What solid wood means and why you need it (and when you don't)

Author: Ian-Bush  Date Posted:21 October 2011 

A lot of people are confused about what the different acoustic guitar woods are, and what they do.

When I first started working in guitars (It doesn’t seem that long ago but it’s close to 20 years now) I had no idea what the different woods were for acoustic guitars and what the differences actually did. I’m going to distill some of the information I have learnt over the years for you today.

What is the difference between, PLY, Laminated, Solid Top and Solid wood?
Ply wood and laminated wood is exactly the same thing, in this type of wood there are 2 or more pieces of wood glued together. It's a cheaper way to make a guitar. Solid Top Guitars using a solid piece of wood for the top piece only (it’s usually split into 2 pieces and glued together, but it’s solid all the way through). And Solid Wood guitars use solid woods in all tone sections of the guitar

so does that mean a cheap guitar is more likely to break because it uses cheaper woods?
Actually the reverse of this is true (strange isn't it). A laminate wood guitar is super strong and hard to break, this strength stops the guitar from resonating well. A Solid top guitar is a little weaker and more brittle, but the sound is so much better.  Solid wood guitars are generally the most resonant and the weakest.

If you want a practical example, try breaking a piece of solid wood, and then try breaking anything made of ply wood - you will find it really hard to break the plywood!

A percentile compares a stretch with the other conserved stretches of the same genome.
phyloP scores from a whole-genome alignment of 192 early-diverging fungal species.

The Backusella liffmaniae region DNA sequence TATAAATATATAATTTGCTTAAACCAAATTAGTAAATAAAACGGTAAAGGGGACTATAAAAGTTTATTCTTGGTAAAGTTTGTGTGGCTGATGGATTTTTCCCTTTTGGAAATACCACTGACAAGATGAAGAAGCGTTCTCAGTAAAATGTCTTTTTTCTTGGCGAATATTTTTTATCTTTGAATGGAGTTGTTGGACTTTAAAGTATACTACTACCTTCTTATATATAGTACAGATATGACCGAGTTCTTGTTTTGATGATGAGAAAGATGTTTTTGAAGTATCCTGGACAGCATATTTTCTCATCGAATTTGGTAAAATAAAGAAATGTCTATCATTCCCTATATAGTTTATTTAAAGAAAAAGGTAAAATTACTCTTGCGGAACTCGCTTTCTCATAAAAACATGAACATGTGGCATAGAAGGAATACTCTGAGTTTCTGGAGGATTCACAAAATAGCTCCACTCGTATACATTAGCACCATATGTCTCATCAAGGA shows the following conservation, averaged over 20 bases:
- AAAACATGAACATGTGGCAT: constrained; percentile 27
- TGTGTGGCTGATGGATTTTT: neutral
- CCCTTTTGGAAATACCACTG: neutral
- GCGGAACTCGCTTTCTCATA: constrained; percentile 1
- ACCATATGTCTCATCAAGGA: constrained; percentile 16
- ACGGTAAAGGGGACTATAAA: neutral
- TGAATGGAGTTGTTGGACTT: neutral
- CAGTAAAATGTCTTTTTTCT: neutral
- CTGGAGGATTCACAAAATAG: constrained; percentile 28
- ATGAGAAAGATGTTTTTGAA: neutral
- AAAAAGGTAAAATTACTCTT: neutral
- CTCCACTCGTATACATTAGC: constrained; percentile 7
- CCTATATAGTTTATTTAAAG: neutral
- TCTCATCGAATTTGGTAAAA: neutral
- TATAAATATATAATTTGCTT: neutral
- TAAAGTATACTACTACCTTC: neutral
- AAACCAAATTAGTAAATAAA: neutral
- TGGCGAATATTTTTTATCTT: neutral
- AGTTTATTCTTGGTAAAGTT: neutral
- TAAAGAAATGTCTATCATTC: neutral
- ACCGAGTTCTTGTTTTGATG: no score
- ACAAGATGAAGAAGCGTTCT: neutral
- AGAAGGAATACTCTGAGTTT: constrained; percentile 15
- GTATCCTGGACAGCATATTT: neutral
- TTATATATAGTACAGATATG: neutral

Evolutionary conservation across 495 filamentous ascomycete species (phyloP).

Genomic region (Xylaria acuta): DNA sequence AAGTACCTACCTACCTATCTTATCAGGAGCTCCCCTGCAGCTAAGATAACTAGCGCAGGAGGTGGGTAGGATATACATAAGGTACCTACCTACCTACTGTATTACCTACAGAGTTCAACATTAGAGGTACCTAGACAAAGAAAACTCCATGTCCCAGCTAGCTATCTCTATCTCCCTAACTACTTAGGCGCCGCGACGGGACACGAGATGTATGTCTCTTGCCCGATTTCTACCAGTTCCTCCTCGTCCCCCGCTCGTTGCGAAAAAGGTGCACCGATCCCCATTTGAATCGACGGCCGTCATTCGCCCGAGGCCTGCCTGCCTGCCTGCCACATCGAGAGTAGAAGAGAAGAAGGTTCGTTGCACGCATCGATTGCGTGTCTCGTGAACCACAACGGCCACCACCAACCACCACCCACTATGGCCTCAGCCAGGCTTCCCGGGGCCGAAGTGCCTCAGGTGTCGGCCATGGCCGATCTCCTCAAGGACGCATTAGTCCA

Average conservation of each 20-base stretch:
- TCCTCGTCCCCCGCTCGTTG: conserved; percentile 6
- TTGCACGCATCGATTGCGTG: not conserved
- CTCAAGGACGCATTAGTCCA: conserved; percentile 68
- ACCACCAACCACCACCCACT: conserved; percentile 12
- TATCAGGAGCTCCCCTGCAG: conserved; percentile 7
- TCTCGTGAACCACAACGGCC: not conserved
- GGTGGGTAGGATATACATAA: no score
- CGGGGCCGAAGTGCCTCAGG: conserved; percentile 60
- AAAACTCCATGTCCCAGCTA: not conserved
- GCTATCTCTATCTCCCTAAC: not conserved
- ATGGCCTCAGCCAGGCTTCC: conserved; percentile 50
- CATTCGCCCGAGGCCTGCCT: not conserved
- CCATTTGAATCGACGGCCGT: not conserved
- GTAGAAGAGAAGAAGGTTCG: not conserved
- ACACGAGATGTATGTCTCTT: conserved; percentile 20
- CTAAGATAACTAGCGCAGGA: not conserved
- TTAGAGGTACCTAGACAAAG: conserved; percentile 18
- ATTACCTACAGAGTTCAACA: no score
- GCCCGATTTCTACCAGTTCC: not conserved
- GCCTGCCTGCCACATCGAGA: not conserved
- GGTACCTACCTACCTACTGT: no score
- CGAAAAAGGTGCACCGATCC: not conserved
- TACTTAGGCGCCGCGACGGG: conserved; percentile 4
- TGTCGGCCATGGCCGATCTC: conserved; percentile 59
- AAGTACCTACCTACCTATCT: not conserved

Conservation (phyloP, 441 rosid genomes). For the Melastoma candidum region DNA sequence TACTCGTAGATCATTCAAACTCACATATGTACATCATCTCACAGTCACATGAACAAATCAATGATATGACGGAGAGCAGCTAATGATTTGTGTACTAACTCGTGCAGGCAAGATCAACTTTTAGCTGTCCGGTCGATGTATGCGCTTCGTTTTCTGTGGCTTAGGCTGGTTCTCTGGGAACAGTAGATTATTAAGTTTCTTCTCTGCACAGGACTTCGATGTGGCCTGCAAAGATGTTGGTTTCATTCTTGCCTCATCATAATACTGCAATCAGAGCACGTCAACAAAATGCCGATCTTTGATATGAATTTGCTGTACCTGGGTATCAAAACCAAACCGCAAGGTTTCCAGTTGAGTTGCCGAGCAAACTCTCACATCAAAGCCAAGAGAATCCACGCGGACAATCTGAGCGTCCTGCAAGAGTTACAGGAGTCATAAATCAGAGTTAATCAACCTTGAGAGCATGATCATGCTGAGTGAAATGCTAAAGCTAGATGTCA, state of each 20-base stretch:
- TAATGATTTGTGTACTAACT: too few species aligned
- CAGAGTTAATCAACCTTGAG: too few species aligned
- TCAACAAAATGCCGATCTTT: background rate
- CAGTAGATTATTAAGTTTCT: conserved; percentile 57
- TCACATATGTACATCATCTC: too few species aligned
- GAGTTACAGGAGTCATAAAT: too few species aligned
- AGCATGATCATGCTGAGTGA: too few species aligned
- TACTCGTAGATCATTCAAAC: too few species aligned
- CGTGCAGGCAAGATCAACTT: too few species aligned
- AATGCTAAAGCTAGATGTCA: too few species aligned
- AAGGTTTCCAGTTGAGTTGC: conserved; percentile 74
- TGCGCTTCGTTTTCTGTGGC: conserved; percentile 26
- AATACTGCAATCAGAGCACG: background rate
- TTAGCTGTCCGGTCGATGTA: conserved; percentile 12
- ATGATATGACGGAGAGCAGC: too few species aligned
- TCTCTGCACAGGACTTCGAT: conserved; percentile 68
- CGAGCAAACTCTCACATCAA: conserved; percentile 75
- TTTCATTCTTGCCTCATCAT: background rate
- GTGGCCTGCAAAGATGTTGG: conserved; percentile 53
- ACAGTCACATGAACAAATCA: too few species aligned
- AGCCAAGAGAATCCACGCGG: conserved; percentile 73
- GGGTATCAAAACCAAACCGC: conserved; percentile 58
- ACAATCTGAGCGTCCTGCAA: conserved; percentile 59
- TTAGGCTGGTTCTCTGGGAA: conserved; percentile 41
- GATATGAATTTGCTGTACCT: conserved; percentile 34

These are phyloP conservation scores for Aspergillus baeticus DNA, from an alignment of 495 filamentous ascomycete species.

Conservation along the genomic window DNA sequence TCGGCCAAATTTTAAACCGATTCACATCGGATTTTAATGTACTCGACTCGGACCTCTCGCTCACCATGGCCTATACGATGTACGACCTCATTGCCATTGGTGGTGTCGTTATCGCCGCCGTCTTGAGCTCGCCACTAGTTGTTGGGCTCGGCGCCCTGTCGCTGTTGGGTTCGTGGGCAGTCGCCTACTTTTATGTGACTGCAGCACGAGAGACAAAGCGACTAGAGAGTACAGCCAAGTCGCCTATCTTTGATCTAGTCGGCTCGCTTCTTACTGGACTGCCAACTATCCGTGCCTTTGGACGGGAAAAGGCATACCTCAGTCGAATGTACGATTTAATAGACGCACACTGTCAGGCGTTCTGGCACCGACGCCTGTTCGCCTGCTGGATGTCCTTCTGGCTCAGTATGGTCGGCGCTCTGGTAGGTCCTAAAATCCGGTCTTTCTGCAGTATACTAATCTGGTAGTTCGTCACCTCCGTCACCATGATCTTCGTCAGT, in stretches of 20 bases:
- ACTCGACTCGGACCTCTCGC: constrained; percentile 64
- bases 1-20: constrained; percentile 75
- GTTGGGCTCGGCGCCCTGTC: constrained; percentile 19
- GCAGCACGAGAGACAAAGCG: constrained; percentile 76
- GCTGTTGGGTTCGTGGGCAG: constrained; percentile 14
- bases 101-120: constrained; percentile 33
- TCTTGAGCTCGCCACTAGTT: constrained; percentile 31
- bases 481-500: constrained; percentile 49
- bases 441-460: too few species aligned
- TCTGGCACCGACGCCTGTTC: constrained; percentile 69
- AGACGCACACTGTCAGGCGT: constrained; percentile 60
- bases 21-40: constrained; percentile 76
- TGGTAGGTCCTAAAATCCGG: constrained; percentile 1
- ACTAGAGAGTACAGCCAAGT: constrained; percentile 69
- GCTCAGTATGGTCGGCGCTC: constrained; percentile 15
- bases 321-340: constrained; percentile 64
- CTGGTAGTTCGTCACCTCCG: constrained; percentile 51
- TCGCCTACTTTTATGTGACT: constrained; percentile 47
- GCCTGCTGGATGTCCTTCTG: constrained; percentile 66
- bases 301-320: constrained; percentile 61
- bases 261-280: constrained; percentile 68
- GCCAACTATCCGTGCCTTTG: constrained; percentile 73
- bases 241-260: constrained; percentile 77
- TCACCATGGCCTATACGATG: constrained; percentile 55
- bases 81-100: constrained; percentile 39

Can I tell by looking if a guitar has a solid top?
If the guitar has a clear finish you can actually look at the grain on the sound hole, if it goes all the way through you have a solid top guitar

Can I tell just by looking if a guitar is a solid wood guitar
This one is a little more tricky, but the key way to tell is too look for braces on the sides. Ply wood back and side guitars generally don't need bracing on the sides, where as solid wood guitars generally do (there are some exceptions to this though)

Why does a solid wood guitar get better with age?
Wood has a lot of natural oils in them, when we dry our woods to make our guitars it takes most of this oil out, but some is still left behind. When the wood matures all of this latent oil is lost and the wood becomes more brittle (and sounds great). The wood also benefits from being played as the fibres in the wood changes.

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